Unshelved by Bill Barnes and Gene Ambaum
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Saturday, October 11, 2003

This is a great example of how the web can be used for misinformation

One of my librarian lists was talking about sites that had been constructed to illustrate bad information that mimics good information. Dihydrogen Monoxide Research Division was mentioned. Dihydrogen Monoxide, if you remember your high school chemistry, is, of course, water. :)

I particularly like this quote from their editorial page:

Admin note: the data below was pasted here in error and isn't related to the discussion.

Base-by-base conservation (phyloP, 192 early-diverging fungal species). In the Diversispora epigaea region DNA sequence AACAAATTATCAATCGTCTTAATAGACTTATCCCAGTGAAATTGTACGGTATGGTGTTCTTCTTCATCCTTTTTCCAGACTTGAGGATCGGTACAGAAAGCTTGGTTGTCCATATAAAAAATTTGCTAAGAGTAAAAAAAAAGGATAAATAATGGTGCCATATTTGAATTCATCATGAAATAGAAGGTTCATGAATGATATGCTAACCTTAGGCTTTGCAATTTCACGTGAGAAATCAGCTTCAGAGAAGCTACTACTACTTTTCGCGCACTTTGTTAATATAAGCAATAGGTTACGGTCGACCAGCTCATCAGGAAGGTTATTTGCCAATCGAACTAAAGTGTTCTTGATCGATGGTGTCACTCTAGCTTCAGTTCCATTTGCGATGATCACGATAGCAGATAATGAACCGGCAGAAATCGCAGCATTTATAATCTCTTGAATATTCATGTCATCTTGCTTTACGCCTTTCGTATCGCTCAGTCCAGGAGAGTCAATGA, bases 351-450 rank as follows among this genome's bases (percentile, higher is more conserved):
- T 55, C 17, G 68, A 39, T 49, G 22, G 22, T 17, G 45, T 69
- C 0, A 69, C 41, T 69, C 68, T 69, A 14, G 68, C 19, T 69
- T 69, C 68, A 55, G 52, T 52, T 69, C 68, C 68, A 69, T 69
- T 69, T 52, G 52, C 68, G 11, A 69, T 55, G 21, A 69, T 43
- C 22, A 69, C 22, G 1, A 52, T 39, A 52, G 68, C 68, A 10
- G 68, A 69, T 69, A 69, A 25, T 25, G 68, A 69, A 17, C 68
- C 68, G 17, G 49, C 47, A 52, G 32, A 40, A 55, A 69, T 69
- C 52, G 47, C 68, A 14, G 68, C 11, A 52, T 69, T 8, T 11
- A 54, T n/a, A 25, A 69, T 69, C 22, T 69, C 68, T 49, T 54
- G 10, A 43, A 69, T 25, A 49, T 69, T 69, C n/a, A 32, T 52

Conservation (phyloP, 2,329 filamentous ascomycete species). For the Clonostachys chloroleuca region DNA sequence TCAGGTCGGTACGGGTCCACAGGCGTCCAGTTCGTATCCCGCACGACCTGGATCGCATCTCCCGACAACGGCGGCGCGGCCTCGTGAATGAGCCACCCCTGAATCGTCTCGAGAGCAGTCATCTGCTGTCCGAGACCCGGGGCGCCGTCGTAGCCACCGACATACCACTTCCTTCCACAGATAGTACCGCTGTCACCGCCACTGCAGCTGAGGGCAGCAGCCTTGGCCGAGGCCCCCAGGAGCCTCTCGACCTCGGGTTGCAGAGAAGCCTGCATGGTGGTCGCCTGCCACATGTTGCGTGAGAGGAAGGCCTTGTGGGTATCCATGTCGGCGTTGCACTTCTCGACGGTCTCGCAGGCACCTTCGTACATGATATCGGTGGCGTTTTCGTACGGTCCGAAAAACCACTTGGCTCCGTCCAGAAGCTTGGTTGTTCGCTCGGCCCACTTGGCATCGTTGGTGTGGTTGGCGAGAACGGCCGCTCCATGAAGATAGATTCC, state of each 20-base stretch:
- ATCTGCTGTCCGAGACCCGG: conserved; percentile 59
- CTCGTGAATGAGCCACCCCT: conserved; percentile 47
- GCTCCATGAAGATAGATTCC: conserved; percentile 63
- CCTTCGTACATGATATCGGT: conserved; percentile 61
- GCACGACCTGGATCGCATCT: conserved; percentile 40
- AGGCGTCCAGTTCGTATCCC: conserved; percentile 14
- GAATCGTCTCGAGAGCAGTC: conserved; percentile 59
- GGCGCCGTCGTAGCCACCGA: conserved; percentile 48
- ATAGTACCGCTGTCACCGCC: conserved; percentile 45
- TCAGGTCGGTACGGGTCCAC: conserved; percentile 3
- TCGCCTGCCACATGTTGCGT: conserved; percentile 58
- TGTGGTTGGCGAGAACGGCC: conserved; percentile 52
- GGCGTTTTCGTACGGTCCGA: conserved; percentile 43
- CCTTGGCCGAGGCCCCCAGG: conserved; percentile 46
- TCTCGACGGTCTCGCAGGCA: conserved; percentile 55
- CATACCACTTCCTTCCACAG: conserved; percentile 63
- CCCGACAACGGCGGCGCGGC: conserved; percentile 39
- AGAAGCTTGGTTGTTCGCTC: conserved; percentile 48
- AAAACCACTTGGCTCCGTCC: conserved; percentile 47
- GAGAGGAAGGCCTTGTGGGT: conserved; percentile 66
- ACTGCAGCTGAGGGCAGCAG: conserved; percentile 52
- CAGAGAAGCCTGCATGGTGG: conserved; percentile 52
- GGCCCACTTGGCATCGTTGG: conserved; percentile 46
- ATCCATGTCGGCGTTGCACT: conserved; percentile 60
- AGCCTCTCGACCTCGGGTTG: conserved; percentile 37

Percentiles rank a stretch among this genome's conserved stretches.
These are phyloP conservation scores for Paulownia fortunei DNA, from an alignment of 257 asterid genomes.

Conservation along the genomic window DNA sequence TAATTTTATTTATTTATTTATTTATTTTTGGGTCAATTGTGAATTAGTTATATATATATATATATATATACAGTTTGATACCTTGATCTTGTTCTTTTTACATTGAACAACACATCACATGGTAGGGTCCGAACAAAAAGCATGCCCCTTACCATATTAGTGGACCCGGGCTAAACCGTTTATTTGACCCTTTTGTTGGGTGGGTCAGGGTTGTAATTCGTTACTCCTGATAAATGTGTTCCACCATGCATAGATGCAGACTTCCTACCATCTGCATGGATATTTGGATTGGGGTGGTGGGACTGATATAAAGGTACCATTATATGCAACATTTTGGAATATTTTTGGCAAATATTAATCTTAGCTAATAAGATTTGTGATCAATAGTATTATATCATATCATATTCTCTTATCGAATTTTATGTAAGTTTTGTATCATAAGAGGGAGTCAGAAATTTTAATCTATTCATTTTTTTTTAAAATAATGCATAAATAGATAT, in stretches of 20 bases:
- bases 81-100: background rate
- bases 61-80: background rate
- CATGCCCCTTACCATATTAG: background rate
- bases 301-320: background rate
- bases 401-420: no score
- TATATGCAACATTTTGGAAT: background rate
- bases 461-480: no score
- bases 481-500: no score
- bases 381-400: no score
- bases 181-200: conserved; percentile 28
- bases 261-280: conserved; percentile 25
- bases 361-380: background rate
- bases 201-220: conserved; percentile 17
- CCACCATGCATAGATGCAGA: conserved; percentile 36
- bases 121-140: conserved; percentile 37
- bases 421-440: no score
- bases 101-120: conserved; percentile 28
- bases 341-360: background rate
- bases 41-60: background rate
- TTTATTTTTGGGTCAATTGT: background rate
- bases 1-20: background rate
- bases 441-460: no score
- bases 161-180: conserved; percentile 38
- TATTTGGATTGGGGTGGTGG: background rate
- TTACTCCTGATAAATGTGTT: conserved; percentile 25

Most of these deaths are caused by accidental inhalation of DHMO, but the dangers of dihydrogen monoxide do not end there. Prolonged exposure to its solid form causes severe tissue damage. Symptoms of DHMO ingestion can include excessive sweating and urination, and possibly a bloated feeling, nausea, vomiting and body electrolyte imbalance. For those who have become dependent, DHMO withdrawal means certain death.

This parody illustrates a lot of the paranoia people have for chemical technospeak. I haven't seen anyone on the web taking it seriously (thankfully), but a lot of science websites link to it or have run with the idea. Someone has even put up a MSDS sheet for dihydrogen monoxide.

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